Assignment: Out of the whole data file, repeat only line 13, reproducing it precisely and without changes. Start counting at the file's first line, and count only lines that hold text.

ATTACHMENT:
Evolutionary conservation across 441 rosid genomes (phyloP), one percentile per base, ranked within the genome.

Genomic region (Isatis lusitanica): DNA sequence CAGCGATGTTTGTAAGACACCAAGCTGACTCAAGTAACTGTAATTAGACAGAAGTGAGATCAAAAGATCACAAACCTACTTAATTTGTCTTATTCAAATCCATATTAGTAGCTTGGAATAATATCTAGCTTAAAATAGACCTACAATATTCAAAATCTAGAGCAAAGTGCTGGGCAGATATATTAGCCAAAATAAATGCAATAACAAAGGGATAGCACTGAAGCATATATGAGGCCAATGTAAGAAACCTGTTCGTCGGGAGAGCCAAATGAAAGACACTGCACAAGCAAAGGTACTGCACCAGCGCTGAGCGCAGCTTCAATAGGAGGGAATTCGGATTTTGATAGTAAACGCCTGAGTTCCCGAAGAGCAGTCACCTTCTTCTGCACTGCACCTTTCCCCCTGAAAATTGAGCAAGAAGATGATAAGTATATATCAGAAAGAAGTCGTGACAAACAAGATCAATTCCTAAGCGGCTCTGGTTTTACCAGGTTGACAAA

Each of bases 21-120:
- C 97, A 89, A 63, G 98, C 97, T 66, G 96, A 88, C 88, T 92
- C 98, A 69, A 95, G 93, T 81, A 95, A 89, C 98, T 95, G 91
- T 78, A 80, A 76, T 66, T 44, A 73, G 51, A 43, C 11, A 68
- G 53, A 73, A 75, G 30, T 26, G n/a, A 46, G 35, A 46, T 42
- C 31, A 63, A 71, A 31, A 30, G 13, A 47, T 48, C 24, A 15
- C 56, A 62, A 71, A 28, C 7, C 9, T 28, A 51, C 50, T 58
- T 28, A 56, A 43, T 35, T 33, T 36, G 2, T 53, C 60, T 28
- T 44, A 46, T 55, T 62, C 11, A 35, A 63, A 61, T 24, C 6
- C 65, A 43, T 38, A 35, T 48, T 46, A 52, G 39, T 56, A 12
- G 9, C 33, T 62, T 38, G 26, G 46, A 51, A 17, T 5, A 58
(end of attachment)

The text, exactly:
- G 9, C 33, T 62, T 38, G 26, G 46, A 51, A 17, T 5, A 58